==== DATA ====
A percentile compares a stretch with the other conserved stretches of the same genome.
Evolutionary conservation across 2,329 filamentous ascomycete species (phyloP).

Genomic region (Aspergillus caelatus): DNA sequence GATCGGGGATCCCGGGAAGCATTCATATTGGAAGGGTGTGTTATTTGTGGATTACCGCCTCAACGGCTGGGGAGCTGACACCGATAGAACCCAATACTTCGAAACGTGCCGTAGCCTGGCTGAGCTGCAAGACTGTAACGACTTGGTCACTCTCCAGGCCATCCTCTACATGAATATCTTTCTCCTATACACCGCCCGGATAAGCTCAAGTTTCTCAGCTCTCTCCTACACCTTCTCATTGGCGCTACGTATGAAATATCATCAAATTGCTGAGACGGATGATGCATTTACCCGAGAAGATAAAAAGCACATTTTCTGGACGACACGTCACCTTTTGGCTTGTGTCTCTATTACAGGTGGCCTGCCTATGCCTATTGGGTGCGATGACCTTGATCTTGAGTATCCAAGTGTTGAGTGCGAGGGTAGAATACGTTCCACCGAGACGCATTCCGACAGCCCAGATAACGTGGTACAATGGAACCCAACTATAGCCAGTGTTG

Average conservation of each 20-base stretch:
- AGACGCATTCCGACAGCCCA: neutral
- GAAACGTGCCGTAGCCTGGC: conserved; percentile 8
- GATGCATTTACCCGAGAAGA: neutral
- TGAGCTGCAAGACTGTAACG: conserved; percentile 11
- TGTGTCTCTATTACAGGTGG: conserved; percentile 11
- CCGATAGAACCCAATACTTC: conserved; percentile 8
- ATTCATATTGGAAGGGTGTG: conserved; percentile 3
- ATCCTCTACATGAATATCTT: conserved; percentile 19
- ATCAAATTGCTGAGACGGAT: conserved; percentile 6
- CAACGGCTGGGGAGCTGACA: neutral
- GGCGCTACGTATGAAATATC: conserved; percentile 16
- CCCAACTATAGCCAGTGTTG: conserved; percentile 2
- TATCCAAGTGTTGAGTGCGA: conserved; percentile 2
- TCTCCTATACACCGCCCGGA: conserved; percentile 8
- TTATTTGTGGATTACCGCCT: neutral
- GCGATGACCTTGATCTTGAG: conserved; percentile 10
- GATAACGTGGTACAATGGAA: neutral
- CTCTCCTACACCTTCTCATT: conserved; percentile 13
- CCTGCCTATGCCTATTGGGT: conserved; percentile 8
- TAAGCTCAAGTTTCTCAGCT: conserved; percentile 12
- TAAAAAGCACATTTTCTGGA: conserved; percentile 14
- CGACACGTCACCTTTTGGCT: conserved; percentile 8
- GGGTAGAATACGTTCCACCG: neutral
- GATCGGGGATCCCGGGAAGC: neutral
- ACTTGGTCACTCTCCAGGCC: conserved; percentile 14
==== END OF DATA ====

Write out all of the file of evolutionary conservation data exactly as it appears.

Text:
A percentile compares a stretch with the other conserved stretches of the same genome.
Evolutionary conservation across 2,329 filamentous ascomycete species (phyloP).

Genomic region (Aspergillus caelatus): DNA sequence GATCGGGGATCCCGGGAAGCATTCATATTGGAAGGGTGTGTTATTTGTGGATTACCGCCTCAACGGCTGGGGAGCTGACACCGATAGAACCCAATACTTCGAAACGTGCCGTAGCCTGGCTGAGCTGCAAGACTGTAACGACTTGGTCACTCTCCAGGCCATCCTCTACATGAATATCTTTCTCCTATACACCGCCCGGATAAGCTCAAGTTTCTCAGCTCTCTCCTACACCTTCTCATTGGCGCTACGTATGAAATATCATCAAATTGCTGAGACGGATGATGCATTTACCCGAGAAGATAAAAAGCACATTTTCTGGACGACACGTCACCTTTTGGCTTGTGTCTCTATTACAGGTGGCCTGCCTATGCCTATTGGGTGCGATGACCTTGATCTTGAGTATCCAAGTGTTGAGTGCGAGGGTAGAATACGTTCCACCGAGACGCATTCCGACAGCCCAGATAACGTGGTACAATGGAACCCAACTATAGCCAGTGTTG

Average conservation of each 20-base stretch:
- AGACGCATTCCGACAGCCCA: neutral
- GAAACGTGCCGTAGCCTGGC: conserved; percentile 8
- GATGCATTTACCCGAGAAGA: neutral
- TGAGCTGCAAGACTGTAACG: conserved; percentile 11
- TGTGTCTCTATTACAGGTGG: conserved; percentile 11
- CCGATAGAACCCAATACTTC: conserved; percentile 8
- ATTCATATTGGAAGGGTGTG: conserved; percentile 3
- ATCCTCTACATGAATATCTT: conserved; percentile 19
- ATCAAATTGCTGAGACGGAT: conserved; percentile 6
- CAACGGCTGGGGAGCTGACA: neutral
- GGCGCTACGTATGAAATATC: conserved; percentile 16
- CCCAACTATAGCCAGTGTTG: conserved; percentile 2
- TATCCAAGTGTTGAGTGCGA: conserved; percentile 2
- TCTCCTATACACCGCCCGGA: conserved; percentile 8
- TTATTTGTGGATTACCGCCT: neutral
- GCGATGACCTTGATCTTGAG: conserved; percentile 10
- GATAACGTGGTACAATGGAA: neutral
- CTCTCCTACACCTTCTCATT: conserved; percentile 13
- CCTGCCTATGCCTATTGGGT: conserved; percentile 8
- TAAGCTCAAGTTTCTCAGCT: conserved; percentile 12
- TAAAAAGCACATTTTCTGGA: conserved; percentile 14
- CGACACGTCACCTTTTGGCT: conserved; percentile 8
- GGGTAGAATACGTTCCACCG: neutral
- GATCGGGGATCCCGGGAAGC: neutral
- ACTTGGTCACTCTCCAGGCC: conserved; percentile 14